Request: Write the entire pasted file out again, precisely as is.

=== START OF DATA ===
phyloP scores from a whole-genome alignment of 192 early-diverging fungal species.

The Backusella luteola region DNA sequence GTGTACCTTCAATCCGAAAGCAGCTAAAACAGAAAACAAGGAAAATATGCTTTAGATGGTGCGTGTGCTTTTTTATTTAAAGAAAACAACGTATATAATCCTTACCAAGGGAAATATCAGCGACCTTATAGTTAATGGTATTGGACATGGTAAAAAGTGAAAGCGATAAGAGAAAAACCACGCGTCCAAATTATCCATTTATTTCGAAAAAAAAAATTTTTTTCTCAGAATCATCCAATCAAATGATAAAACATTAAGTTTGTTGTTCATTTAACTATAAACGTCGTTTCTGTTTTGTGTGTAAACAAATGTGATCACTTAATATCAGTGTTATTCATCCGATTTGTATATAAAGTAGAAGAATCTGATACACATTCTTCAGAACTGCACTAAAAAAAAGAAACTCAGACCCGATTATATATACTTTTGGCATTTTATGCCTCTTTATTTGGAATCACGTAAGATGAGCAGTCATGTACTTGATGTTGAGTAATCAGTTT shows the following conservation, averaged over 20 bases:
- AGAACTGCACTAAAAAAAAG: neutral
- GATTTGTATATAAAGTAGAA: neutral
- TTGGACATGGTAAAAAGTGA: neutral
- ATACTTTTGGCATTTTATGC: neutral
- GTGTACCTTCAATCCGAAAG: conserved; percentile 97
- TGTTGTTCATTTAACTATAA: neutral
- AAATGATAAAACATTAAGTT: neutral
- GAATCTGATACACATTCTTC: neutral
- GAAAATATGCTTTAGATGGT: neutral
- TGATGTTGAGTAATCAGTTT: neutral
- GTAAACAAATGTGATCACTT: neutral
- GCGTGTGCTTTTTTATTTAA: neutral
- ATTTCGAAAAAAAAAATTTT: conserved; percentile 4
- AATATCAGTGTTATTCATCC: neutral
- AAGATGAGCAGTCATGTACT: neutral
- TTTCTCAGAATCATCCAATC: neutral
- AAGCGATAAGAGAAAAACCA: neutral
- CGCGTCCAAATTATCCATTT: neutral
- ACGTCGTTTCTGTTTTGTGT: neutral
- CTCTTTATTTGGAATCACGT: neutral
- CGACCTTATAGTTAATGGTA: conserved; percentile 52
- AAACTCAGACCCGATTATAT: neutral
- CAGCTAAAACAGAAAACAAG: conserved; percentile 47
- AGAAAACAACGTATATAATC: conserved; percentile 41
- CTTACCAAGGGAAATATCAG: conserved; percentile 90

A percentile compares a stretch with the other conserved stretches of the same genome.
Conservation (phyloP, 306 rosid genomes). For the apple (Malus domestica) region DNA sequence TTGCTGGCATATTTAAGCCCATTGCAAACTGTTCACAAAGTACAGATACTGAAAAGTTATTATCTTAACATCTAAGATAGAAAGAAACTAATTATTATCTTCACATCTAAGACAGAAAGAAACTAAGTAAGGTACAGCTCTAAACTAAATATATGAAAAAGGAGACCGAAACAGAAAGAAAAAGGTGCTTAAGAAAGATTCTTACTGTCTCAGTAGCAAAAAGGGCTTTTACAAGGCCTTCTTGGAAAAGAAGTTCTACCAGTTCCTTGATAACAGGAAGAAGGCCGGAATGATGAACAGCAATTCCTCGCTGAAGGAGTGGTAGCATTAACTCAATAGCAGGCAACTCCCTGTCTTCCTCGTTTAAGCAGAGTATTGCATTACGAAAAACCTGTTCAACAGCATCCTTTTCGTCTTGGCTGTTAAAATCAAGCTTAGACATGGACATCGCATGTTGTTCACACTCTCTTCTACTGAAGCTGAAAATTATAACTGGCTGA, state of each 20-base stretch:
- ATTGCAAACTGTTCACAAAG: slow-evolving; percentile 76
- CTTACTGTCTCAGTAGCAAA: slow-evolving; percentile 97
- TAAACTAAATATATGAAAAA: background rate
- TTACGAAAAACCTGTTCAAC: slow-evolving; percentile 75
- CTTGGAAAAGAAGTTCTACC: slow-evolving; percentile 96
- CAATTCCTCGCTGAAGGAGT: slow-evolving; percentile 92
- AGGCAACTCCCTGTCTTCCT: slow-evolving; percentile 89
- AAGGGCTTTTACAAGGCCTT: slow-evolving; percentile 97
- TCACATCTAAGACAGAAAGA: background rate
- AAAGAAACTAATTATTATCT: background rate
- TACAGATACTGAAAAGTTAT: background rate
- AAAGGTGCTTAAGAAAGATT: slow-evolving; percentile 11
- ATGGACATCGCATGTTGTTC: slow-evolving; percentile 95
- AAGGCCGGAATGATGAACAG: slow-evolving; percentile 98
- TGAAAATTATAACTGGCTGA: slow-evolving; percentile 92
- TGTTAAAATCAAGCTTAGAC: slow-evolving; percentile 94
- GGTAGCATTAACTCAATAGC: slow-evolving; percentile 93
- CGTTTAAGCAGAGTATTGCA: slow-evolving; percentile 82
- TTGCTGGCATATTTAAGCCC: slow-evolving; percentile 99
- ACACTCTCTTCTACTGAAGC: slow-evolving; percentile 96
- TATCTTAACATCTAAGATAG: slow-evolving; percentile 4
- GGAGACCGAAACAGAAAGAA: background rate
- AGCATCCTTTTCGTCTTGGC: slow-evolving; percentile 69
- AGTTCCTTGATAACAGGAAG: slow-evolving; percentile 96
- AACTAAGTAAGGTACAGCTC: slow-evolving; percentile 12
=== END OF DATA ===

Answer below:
phyloP scores from a whole-genome alignment of 192 early-diverging fungal species.

The Backusella luteola region DNA sequence GTGTACCTTCAATCCGAAAGCAGCTAAAACAGAAAACAAGGAAAATATGCTTTAGATGGTGCGTGTGCTTTTTTATTTAAAGAAAACAACGTATATAATCCTTACCAAGGGAAATATCAGCGACCTTATAGTTAATGGTATTGGACATGGTAAAAAGTGAAAGCGATAAGAGAAAAACCACGCGTCCAAATTATCCATTTATTTCGAAAAAAAAAATTTTTTTCTCAGAATCATCCAATCAAATGATAAAACATTAAGTTTGTTGTTCATTTAACTATAAACGTCGTTTCTGTTTTGTGTGTAAACAAATGTGATCACTTAATATCAGTGTTATTCATCCGATTTGTATATAAAGTAGAAGAATCTGATACACATTCTTCAGAACTGCACTAAAAAAAAGAAACTCAGACCCGATTATATATACTTTTGGCATTTTATGCCTCTTTATTTGGAATCACGTAAGATGAGCAGTCATGTACTTGATGTTGAGTAATCAGTTT shows the following conservation, averaged over 20 bases:
- AGAACTGCACTAAAAAAAAG: neutral
- GATTTGTATATAAAGTAGAA: neutral
- TTGGACATGGTAAAAAGTGA: neutral
- ATACTTTTGGCATTTTATGC: neutral
- GTGTACCTTCAATCCGAAAG: conserved; percentile 97
- TGTTGTTCATTTAACTATAA: neutral
- AAATGATAAAACATTAAGTT: neutral
- GAATCTGATACACATTCTTC: neutral
- GAAAATATGCTTTAGATGGT: neutral
- TGATGTTGAGTAATCAGTTT: neutral
- GTAAACAAATGTGATCACTT: neutral
- GCGTGTGCTTTTTTATTTAA: neutral
- ATTTCGAAAAAAAAAATTTT: conserved; percentile 4
- AATATCAGTGTTATTCATCC: neutral
- AAGATGAGCAGTCATGTACT: neutral
- TTTCTCAGAATCATCCAATC: neutral
- AAGCGATAAGAGAAAAACCA: neutral
- CGCGTCCAAATTATCCATTT: neutral
- ACGTCGTTTCTGTTTTGTGT: neutral
- CTCTTTATTTGGAATCACGT: neutral
- CGACCTTATAGTTAATGGTA: conserved; percentile 52
- AAACTCAGACCCGATTATAT: neutral
- CAGCTAAAACAGAAAACAAG: conserved; percentile 47
- AGAAAACAACGTATATAATC: conserved; percentile 41
- CTTACCAAGGGAAATATCAG: conserved; percentile 90

A percentile compares a stretch with the other conserved stretches of the same genome.
Conservation (phyloP, 306 rosid genomes). For the apple (Malus domestica) region DNA sequence TTGCTGGCATATTTAAGCCCATTGCAAACTGTTCACAAAGTACAGATACTGAAAAGTTATTATCTTAACATCTAAGATAGAAAGAAACTAATTATTATCTTCACATCTAAGACAGAAAGAAACTAAGTAAGGTACAGCTCTAAACTAAATATATGAAAAAGGAGACCGAAACAGAAAGAAAAAGGTGCTTAAGAAAGATTCTTACTGTCTCAGTAGCAAAAAGGGCTTTTACAAGGCCTTCTTGGAAAAGAAGTTCTACCAGTTCCTTGATAACAGGAAGAAGGCCGGAATGATGAACAGCAATTCCTCGCTGAAGGAGTGGTAGCATTAACTCAATAGCAGGCAACTCCCTGTCTTCCTCGTTTAAGCAGAGTATTGCATTACGAAAAACCTGTTCAACAGCATCCTTTTCGTCTTGGCTGTTAAAATCAAGCTTAGACATGGACATCGCATGTTGTTCACACTCTCTTCTACTGAAGCTGAAAATTATAACTGGCTGA, state of each 20-base stretch:
- ATTGCAAACTGTTCACAAAG: slow-evolving; percentile 76
- CTTACTGTCTCAGTAGCAAA: slow-evolving; percentile 97
- TAAACTAAATATATGAAAAA: background rate
- TTACGAAAAACCTGTTCAAC: slow-evolving; percentile 75
- CTTGGAAAAGAAGTTCTACC: slow-evolving; percentile 96
- CAATTCCTCGCTGAAGGAGT: slow-evolving; percentile 92
- AGGCAACTCCCTGTCTTCCT: slow-evolving; percentile 89
- AAGGGCTTTTACAAGGCCTT: slow-evolving; percentile 97
- TCACATCTAAGACAGAAAGA: background rate
- AAAGAAACTAATTATTATCT: background rate
- TACAGATACTGAAAAGTTAT: background rate
- AAAGGTGCTTAAGAAAGATT: slow-evolving; percentile 11
- ATGGACATCGCATGTTGTTC: slow-evolving; percentile 95
- AAGGCCGGAATGATGAACAG: slow-evolving; percentile 98
- TGAAAATTATAACTGGCTGA: slow-evolving; percentile 92
- TGTTAAAATCAAGCTTAGAC: slow-evolving; percentile 94
- GGTAGCATTAACTCAATAGC: slow-evolving; percentile 93
- CGTTTAAGCAGAGTATTGCA: slow-evolving; percentile 82
- TTGCTGGCATATTTAAGCCC: slow-evolving; percentile 99
- ACACTCTCTTCTACTGAAGC: slow-evolving; percentile 96
- TATCTTAACATCTAAGATAG: slow-evolving; percentile 4
- GGAGACCGAAACAGAAAGAA: background rate
- AGCATCCTTTTCGTCTTGGC: slow-evolving; percentile 69
- AGTTCCTTGATAACAGGAAG: slow-evolving; percentile 96
- AACTAAGTAAGGTACAGCTC: slow-evolving; percentile 12